IceKing is an app for sustainable tourism on glaciers that is also used to crowd-source photographs from tourists for glacier research
Download: iOS 11.0 (50MB)
Runs offline: partially (to view images and maps a connection is required)
Last update: iOS 12/07/2018 (v. 1.1.1)
Website of the developer: IceKing
IceKing is an application that supports a more ambitious project: promoting sustainable tourism in glaciers. Its objective is not only to provide information, but also to compile pictures of these ice masses. These photographs, shared by the tourists themselves, serve to better understand the effects of global warming on glaciers.
Information provided by the app
At the time of this article, the application has information about 16 glaciers in Europe, North America and South America.
First of all, to use the app, you must open a user account. Once you have registered, from the home screen you can access different functionalities:
- A menu on the top left, from which you can configure the app, consult the help or offer yourself as a glacier guide.
- An access to the different glaciers classified by geographical region.
- A utility bar at the bottom from which you can list the different masses of ice, upload your images, chat and hire the services of guides (in preparation) and see your profile.
Each glacier has a small fact sheet which includes:
- Images (uploaded by tourists. IceKing only provides the cover image)
- Short description
- Status (retreating, stable, moving forward)
The screenshots, provided by IceKing, correspond to the iOS version of the application.
Images: screenshots 19/09/2018. © IceKing
The video is recorded using the iOS version of the application (4 min 07 sec).
Global Ice Viewer (NASA)
All About Glaciers (National Snow and Ice Data Center. Retrieved 19/09/2018)
Global warming to date could ‘obliterate’ a third of glacier ice (Carbon Brief, 19/03/2018)
Mark, B., Baraer, M., Fernandez, A., Immerzeel, W., Moore, R., & Weingartner, R. (2015). Glaciers as water resources. In C. Huggel, M. Carey, J. Clague, & A. Kääb (Eds.), The High-Mountain Cryosphere: Environmental Changes and Human Risks (pp. 184-203). Cambridge: Cambridge University Press. doi:10.1017/CBO9781107588653.011. Retrieved from https://www.researchgate.net/publication/281620421_Glaciers_as_water_resources
In addition to being an important tourist resource, glaciers have two key natural functions within the functioning of the planet: they are climate regulators, due to the albedo effect (percentage of solar radiation reflected by a surface that is greater in light-colored bodies) and they are also a fundamental part of the hydrological cycle, acting as water reservoirs (about 75% of the world’s freshwater reserves are enclosed in glaciers and ice sheets).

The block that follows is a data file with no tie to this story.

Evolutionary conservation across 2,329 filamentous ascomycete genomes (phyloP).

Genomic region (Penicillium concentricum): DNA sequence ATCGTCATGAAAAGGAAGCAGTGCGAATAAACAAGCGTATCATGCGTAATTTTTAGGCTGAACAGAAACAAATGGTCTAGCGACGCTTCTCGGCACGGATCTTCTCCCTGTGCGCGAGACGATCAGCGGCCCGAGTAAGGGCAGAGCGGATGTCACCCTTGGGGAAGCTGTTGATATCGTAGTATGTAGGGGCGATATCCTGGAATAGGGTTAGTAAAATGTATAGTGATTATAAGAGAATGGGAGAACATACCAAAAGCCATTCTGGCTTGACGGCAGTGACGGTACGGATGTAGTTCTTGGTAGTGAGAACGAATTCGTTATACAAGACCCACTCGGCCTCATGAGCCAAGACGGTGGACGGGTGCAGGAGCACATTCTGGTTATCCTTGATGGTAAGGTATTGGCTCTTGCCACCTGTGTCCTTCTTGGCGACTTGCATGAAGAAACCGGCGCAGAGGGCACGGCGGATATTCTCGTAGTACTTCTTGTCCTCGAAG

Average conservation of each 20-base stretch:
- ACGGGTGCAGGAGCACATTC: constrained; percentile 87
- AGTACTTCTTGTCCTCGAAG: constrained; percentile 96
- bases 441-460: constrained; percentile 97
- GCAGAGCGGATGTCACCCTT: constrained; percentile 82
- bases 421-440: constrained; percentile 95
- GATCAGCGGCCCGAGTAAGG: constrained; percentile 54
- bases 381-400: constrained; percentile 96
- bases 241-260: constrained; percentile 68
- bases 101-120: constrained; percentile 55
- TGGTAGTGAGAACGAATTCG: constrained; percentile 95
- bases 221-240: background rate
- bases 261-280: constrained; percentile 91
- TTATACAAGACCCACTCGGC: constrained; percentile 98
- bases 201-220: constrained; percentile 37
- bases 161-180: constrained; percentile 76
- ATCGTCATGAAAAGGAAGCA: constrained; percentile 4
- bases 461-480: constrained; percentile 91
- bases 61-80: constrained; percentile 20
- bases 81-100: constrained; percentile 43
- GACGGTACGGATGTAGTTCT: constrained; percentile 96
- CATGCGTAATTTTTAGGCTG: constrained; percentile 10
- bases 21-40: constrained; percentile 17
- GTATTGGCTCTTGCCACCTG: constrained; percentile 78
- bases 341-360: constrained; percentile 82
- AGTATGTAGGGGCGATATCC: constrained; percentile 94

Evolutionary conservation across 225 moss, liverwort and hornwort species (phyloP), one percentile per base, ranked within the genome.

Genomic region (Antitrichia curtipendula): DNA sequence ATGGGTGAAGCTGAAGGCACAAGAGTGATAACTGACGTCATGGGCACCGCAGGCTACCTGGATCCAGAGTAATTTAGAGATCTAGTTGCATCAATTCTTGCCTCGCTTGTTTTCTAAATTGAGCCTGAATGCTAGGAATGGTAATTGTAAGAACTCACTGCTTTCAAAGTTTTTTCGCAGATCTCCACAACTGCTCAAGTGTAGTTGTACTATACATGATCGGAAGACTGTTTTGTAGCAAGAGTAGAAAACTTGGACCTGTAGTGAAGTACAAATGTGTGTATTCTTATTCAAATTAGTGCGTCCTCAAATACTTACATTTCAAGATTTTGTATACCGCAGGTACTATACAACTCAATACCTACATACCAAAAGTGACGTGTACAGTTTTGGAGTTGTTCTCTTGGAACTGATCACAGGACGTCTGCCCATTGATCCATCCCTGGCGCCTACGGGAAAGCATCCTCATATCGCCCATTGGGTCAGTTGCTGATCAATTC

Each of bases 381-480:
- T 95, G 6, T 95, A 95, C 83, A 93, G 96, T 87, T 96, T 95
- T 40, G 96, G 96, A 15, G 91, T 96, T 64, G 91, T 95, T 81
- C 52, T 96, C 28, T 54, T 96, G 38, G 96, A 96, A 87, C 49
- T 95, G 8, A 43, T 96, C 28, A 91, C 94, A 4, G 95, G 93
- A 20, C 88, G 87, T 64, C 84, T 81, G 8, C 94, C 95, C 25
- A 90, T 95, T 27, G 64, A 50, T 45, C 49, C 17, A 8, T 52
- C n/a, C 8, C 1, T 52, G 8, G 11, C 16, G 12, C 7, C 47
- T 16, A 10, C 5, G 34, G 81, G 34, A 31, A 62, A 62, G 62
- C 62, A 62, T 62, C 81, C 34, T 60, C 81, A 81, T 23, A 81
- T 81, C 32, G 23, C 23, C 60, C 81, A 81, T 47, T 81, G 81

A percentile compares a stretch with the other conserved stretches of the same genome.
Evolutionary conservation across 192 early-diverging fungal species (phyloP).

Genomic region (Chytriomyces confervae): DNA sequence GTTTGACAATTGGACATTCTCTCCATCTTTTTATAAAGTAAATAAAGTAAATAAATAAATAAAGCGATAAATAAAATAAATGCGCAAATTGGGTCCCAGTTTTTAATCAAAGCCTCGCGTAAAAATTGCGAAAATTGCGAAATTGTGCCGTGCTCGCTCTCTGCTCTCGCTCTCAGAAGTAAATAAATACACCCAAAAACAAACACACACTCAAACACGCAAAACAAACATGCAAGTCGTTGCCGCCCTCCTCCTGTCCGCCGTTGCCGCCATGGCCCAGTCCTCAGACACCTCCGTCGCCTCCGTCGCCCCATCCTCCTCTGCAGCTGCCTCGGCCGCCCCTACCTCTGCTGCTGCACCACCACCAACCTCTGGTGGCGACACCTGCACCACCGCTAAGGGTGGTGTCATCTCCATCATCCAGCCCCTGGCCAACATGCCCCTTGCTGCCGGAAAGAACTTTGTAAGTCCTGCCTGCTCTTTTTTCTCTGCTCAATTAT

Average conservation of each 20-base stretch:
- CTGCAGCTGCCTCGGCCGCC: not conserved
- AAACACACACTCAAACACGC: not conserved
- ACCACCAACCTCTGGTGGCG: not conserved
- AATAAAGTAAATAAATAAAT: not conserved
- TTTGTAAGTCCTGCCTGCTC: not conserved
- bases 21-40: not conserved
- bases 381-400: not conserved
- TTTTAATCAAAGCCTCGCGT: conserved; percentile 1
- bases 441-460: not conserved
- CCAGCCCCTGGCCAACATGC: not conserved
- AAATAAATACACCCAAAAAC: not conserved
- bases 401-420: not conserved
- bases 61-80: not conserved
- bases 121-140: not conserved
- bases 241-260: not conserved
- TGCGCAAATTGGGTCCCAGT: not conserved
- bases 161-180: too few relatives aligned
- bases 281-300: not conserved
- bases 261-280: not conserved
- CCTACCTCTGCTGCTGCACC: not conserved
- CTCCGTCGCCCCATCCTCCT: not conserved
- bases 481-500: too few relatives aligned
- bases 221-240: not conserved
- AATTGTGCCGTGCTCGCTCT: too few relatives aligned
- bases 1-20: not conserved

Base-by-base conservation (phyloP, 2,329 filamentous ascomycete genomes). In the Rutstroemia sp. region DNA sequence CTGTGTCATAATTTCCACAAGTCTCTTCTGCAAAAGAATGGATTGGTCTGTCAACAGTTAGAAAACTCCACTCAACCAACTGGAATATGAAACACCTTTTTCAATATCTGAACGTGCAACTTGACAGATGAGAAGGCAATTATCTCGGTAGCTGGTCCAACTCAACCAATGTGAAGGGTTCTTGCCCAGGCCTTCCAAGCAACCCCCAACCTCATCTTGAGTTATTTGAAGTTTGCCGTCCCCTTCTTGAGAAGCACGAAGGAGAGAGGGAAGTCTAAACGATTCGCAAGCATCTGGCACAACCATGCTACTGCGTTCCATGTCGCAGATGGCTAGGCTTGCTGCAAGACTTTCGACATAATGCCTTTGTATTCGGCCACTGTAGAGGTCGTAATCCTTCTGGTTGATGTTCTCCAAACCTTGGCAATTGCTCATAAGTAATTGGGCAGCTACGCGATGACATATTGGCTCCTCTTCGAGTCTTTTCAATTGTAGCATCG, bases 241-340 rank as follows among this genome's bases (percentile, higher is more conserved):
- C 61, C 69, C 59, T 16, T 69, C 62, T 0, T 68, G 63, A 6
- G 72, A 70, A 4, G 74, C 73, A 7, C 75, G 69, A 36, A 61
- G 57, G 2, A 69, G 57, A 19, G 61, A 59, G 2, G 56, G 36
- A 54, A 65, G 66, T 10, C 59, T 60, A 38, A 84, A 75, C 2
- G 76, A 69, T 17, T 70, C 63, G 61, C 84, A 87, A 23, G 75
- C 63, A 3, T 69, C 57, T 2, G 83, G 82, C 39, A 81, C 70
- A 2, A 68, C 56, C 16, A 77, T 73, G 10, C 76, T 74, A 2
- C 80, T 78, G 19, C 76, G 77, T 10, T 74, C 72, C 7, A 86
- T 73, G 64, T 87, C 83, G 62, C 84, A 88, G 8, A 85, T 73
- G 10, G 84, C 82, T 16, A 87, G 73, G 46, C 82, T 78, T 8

However, in recent decades, glaciers have achieved great notoriety due to their role as indicators of climate change. In fact, with a few exceptions (some ice masses in the Karakorum mountain range or the Perito Moreno glacier in Argentina, stable since 1917, for example), most of them are in clear retreat, as is the case in the Pyrenees or the Alps. Scientists do not hesitate to affirm that melting glaciers are directly linked to global warming, since they are especially sensitive to temperature fluctuations.
And although “it is not accurate to assume retreating glaciers comprise a generalizable water shortage to society”, as Brian G. Mark et al (2015) affirm, since numerous factors converge in the scarcity of water, in certain regions of the planet they have an important weight in the quantity of irrigation and drinkable water available, so their study and monitoring is very important.
In addition to the information provided by sensors and satellites, photographs taken at the foot of glaciers or panoramic views obtained by tourists can also provide valuable data. This is one of the main objectives of the IceKing app. Although it is still at an early stage of development, the idea of creating a service that promotes environmental tourism with the collection of evidence of global warming is very interesting, being one of the main positive aspects to highlight. However, in addition to continuing to provide more content to the app, it would be interesting to improve some aspects such as the possibility of enlarge the map, include some old photograph or make some kind of mention of the retreated distance (the glacier of San Rafael, for example, has retreated more than 12 kilometers in the last 140 years). It might also be interesting to include some kind of graph that clearly shows the evolution of the ice, similar to the information provided by the wgms Glacier app.